According to historical records, Mexico City’s rainy season should have ended around Oct. 15 in 1968. The Olympic equestrian events were scheduled for the end of the month, so on paper it seemed like they’d be in the clear.
But the equestrian competition was held about 100 miles southwest of Mexico City near the city of Valle de Bravo, which is known for heavy rainfall between October and March, and eventing cross-country day fell victim to the weather.
Thirteen nations contested the three-day event, held at the Avándaro Golf Club, which was situated in a beautiful valley with mountain streams.
Chronicle editor Alexander Mackay-Smith wrote in his Mexican Olympic Diary that Phase A was 6,000 meters, mostly uphill, Phase B was 3,600 meters, built on a sloping mountain meadow with 11 brush fences and one water jump, and Phase C was 10,320 meters over a winding and stony system of hilly roads.
Phase D, the cross-country, was 7,200 meters, and the optimum time was 16 minutes—a far cry from the 12 or so minutes of a five-star event today or the 10 minutes of the 2016 Olympic Games cross-country! In total, horses and riders would be traveling almost 17 miles over the golf course on endurance day. Mackay-Smith described the course as “medium difficulty,” to help less experienced nations have a safe experience.
Before the event, athletes and coaches worried about how the altitude would affect horses. Canadian and Russian riders trained their horses around 4,700 feet, which was the approximate altitude of the area, but in the end, the three teams that won medals had trained at sea level, so the conclusion was that a high level of fitness was the most important advantage.
After dressage, Russia led the team competition, followed by East Germany. The U.S. team (Michael Page on Foster, Kevin Freeman on Chalan, Mike Plumb on Plain Sailing and Jimmy Wofford on Kilkenny) was in sixth.
Mackay-Smith commented that meteorologists clearly didn’t check the climate of Avándaro, as it rained every afternoon during the eventing, and a cloudburst towards the end of endurance day wreaked havoc on the standings.
The course designer, Mario Becerril, who’d competed in the 1952 Games for Mexico, had included a stream and two tributary brooks. The fences using the brooks were unaffected by the rain but still caused their fair share of falls and refusals.
But four jumps used the main stream, which rose nearly four feet in about 20 minutes following the storm.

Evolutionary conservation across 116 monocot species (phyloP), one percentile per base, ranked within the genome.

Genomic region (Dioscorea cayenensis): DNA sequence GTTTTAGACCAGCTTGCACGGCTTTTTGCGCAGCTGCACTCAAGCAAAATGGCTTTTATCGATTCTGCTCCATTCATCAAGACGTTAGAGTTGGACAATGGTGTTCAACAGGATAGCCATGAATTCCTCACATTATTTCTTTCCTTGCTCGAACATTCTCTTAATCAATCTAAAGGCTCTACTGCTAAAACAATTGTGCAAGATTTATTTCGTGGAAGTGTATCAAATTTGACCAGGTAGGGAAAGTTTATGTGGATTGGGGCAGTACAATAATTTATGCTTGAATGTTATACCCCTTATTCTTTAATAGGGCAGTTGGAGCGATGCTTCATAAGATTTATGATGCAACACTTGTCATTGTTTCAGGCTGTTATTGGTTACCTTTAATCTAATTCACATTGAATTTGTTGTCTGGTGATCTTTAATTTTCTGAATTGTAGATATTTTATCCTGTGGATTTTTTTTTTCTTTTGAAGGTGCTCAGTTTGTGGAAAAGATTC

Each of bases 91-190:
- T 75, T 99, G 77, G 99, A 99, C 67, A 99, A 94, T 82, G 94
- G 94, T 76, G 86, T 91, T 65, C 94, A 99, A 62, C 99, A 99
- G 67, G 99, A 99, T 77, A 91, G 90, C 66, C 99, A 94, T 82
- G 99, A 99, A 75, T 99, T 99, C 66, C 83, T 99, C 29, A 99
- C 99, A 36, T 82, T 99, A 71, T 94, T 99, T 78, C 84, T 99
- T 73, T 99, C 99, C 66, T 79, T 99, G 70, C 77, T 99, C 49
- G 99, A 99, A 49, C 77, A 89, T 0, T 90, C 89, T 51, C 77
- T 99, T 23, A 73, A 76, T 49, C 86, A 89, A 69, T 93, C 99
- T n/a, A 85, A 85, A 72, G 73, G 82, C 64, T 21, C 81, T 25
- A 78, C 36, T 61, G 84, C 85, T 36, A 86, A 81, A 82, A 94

By the time Freeman headed out on course, rider 31 of 49, the water nearly covered the top rails of Fences 5 and 6, an in-and-out. Seven pairs fell there. Fence 14, a drop, had a boggy landing that caused two falls and three refusals.
But Fence 22 caused the most issues.
“The stream had to be jumped at one of its widest points,” said Mackay-Smith. “The sloping landing on the far side consisted of recent fill, which was far too soft when the competition started. Once the water rose, the revetted banks of the stream naturally became invisible, making a trap for horses floundering through the stream, which, of course, had widened to unjumpable proportions.”
The obstacle produced two refusals, eight falls and one elimination.
Fence 34 presented a similar problem, plus an additional revetted up-bank on the far side of the stream. “After the water rose, so many horses, not being able to see the submerged obstacles, fell and were carried downstream, that the technical delegate, Major Lawrence Rook, when the fourth horses of the teams started, moved the flags a bit downstream and stuck a row of brush in the water-covered mud some four feet in front of the invisible revetted up-bank, in order to encourage the horses to jump,” said Mackay-Smith. There were two falls and two eliminations there.
The final fence, 35, was similar, “except there was, in effect, a trough under the water, through which horses blundered as best they could,” according to Mackay-Smith.
“[Freeman] dragged horses out of the ditches on the cross-country,” Plumb recalled. “I fell at one of my water jumps where all you could see were flags. The water was so high you couldn’t see the jump. It was a mess.”
In those days, bonus points were awarded for speed, and teams that finished three of their four horses before the rain fell had a serious advantage.
Despite the treacherous going, 11 out of 12 teams finished, with 38 pairs completing endurance day. France’s Jean-Jacques Guyon was in gold medal position, Wofford in silver and Russia’s Pavel Deev in bronze.
The show jumping course had also flooded during the cloudburst, so the going was deep.
Deev went off course and was eliminated, thus eliminating his team. “As he jumped a fence in the wrong order the entire audience let out a groan of horror and sympathy. ‘Siberia for him,’ was heard on all sides,” Mackay-Smith reported.
Wofford suffered a fall in the show jumping when Kilkenny went right and he went left after a knockdown, but he completed and ended in sixth place.
In the end, Great Britain won gold, the U.S. team earned silver, and the Australian team took bronze.
Page earned individual bronze after missing out in Tokyo four years earlier. Guyon earned individual gold, and Major Derek Allhusen of Great Britain on Lochinvar earned silver.
The 2020 Olympic Games were supposed to begin on July 24 in Tokyo, but they’ve been postponed a year due to the novel coronavirus pandemic. We’ll be highlighting memorable Olympic equestrian moments all this week and next.
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